Stupid girl

23 02 2009

I knew it was wrong. Don’t do it.

That’s what my gut said (in translation): don’t do it.

I did.

Nothing major, and it all turned out fine. But I did something that I knew, even as I was making the decision to to do this—that is, before I actually did the stupid thing—was the wrong decision.

I took the train east instead of west.

Backstory: I live in lovely Lefferts Garden. My friends, who live in Bushwick, invited me over to watch the Oscars. (No, I don’t really care about the Oscars, but it’s been awhile since I’d seen E. & T.) Even on a good day, the trek to their apartment is. . . not direct. The easiest route is to head into Manhattan, then grab a different train back into Brooklyn. This weekend, however, the trains are rather more messed up than usual, so while I was able to reconfigure my route on the way to their apartment, I was reluctant to follow that same path back to my place.

Hence the bad decision. I knew the Brooklyn-Manhattan-Brooklyn route would take forever, so sought less indirect route. HopStop (the handy-dandy public transport site) suggested a particular train-bus route. Okey-doke.

Only what sounds reasonable at, say, 5 in the afternoon, is somewhat less so after midnight. I took the train east, got out, got turned around, eventually found my way to the bus stop, discovered I’d just missed the bus (which I would have made, had I not gotten turned around. . .), and proceeded to wait twenty or so minutes for the next bus.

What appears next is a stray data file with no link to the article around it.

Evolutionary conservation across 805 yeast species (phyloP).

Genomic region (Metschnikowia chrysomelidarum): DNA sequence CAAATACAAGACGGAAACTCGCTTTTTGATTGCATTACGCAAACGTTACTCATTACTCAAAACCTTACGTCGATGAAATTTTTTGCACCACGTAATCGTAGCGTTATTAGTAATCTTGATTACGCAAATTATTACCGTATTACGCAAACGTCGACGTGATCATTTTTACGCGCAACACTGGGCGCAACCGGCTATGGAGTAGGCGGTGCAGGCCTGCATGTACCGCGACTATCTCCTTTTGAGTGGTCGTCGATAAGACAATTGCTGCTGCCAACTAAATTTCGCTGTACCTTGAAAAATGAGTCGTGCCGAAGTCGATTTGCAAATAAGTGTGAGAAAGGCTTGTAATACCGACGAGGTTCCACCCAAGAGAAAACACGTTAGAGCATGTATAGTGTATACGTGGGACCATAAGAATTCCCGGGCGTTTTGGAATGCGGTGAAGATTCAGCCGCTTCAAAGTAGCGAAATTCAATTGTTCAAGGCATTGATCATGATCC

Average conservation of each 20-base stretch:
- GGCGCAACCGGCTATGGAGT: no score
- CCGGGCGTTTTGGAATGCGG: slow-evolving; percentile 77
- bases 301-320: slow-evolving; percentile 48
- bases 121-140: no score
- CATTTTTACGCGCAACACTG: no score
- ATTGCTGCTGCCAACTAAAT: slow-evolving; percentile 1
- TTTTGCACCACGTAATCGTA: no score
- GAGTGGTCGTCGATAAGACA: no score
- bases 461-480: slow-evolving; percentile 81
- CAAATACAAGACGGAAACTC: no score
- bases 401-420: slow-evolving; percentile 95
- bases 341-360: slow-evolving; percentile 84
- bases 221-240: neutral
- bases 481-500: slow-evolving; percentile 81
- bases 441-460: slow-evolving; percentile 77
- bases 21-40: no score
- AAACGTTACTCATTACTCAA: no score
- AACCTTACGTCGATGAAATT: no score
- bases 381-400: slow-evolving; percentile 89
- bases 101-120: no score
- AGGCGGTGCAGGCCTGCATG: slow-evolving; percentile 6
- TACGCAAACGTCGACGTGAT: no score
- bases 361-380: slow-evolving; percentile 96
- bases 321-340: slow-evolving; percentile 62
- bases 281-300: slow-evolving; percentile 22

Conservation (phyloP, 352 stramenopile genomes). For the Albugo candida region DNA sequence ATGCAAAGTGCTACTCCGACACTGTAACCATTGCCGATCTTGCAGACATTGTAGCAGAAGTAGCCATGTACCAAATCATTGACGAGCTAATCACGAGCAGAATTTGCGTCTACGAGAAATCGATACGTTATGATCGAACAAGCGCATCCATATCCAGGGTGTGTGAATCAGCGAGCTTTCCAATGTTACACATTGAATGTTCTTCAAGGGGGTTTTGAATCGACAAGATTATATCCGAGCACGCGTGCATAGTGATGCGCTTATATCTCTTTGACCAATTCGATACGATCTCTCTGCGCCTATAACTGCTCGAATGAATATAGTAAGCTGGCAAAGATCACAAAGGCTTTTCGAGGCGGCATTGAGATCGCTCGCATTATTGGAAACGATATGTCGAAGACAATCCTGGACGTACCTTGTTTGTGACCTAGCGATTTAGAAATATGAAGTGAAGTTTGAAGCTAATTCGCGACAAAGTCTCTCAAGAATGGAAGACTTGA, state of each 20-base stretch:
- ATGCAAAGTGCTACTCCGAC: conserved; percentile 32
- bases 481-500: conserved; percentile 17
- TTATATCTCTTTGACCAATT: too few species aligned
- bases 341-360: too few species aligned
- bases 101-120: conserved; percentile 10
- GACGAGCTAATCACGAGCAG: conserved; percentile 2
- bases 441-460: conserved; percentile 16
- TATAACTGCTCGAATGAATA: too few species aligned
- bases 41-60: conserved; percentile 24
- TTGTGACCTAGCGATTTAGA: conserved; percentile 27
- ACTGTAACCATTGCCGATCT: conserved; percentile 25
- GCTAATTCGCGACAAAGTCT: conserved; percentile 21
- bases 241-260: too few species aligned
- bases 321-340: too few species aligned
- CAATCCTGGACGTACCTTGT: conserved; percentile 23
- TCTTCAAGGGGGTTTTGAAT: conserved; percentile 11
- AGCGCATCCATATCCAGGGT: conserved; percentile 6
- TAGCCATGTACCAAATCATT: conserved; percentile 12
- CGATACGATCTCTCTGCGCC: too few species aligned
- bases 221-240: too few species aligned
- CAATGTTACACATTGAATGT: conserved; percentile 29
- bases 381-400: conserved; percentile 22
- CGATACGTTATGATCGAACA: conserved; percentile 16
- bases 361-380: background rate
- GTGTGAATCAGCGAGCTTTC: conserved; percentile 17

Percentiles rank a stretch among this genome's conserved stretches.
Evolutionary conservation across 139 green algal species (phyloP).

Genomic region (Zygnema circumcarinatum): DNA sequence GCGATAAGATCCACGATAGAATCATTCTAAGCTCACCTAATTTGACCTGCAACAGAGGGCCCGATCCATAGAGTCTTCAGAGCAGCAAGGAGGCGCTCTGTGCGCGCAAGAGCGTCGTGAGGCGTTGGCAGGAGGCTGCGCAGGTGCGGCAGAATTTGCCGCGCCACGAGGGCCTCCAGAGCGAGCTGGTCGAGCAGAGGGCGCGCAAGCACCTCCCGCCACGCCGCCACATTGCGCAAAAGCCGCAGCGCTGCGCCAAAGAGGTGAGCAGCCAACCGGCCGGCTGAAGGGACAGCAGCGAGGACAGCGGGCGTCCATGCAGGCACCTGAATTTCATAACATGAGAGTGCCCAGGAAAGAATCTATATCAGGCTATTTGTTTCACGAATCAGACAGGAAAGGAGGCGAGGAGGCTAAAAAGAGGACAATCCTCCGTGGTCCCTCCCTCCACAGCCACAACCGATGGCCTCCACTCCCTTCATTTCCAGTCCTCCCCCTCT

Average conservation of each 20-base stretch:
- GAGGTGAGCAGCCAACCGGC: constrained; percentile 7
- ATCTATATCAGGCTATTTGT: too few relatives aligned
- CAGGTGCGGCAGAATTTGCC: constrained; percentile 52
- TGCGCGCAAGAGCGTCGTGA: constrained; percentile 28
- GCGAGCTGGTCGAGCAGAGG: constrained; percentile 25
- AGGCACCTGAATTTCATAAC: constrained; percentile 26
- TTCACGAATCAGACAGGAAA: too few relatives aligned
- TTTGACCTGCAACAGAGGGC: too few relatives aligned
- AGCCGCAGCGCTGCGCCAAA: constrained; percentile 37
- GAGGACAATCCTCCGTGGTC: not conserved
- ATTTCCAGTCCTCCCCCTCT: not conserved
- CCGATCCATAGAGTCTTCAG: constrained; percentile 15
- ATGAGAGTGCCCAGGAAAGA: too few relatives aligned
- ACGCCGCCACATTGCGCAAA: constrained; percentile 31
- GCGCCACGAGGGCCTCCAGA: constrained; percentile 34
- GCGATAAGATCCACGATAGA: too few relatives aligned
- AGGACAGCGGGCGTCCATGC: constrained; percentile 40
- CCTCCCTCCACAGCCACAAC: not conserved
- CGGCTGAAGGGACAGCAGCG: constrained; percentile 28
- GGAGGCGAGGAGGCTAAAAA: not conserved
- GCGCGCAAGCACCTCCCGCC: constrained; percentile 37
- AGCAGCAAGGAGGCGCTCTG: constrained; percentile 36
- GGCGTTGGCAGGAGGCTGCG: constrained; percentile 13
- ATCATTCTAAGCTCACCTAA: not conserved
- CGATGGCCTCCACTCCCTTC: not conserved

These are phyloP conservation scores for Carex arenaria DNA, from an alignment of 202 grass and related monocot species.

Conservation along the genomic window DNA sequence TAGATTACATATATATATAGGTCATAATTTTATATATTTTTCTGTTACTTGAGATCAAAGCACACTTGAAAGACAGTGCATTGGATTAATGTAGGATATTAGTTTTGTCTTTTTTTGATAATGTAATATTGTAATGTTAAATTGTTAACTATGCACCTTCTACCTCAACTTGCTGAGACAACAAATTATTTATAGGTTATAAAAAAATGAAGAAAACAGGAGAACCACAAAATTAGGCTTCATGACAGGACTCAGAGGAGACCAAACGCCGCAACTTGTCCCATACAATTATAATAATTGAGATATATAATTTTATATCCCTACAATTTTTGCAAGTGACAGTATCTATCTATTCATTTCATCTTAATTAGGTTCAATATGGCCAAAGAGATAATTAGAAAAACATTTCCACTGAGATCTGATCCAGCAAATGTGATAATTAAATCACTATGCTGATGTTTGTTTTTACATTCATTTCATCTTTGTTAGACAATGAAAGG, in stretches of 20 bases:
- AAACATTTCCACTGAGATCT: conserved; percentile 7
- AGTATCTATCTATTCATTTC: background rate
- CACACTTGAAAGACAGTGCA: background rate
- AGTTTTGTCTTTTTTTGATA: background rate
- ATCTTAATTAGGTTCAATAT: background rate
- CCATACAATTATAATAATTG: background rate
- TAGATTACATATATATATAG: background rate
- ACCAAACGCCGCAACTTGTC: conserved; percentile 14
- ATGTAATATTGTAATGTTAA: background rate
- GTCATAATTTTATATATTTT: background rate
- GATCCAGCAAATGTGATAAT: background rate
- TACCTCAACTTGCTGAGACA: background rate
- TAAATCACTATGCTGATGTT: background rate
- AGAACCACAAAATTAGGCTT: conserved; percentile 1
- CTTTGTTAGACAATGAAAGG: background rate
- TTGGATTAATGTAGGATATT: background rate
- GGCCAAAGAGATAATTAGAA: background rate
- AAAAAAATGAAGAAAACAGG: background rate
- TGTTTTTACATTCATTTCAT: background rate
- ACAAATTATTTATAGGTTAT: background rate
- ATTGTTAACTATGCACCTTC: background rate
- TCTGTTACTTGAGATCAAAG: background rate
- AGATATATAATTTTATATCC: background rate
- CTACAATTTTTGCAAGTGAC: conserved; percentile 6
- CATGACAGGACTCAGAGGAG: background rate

Hm. Where am I? I look at the bus map. Cypress Hill? Ocean Hill? I look at my handy-dandy Brooklyn NFT map. Maybe Ocean Hill. Or. . . ohhhh, shit. Brownsville.

Brownsville and East New York are the worst neighborhoods, crime-wise, in New York. I know this, knew that by taking the train east I would be skirting (I thought) these neighborhoods, but thought, what the hell, I gotta know.

So there I was, standing at a bus stop on a windy night, watching the trash blow by. And no, I wasn’t much comforted by the frequent police drive-bys.

I don’t like to pile on so-called bad neighborhoods. Kids grow up in these neighborhoods, adults go to work, there are schools, grocery stores, etc. If a five-year-old can go to kindergarten in a bad neighborhood, I can catch a bus.

Then again, those five-year-olds are not usually standing around a wind-swept street after midnight.

Everything was fine, of course. The bus came, I got on, I got off, I walked home.

But as I was standing, waiting, I was wondering why I was so insistent on taking this route home. Sure, the Manhattan run would take time, but I’d be waiting on a peopled train platform. Inside. With lights. What’s a little lateness compared to safety?

I don’t understand why I do this, why I make what I know to be the wrong decision. I don’t regret the big decisions—too much is at stake, mental-health-wise, to second guess, say, a move to NYC without a job waiting—but the small ones I gnaw to the nibs. Perhaps these stupid choices are a way of inoculating myself against future regret: If I make this wrong decision this time, I won’t always be wondering (against my gut) if it wasn’t really the better decision.

Sigh. No, I guess that doesn’t make much sense; I’m trying to make sense where there isn’t any.

But I know I’ll keep doing this, I’ll keep jumping when I should have crouched, and it’d be nice to have a reason for such unreason.



2 responses

24 02 2009

We are each two people, corresponding basically to the left and right hemispheres of the brain, plus what body parts each side controls. These two people are very different, have different skills and different goals.

I know my left hemisphere thinks it knows everything; lately I’ve been trying to teach it how to shut up so it can hear the other one.

26 02 2009

Hm. Do they ever communicate?

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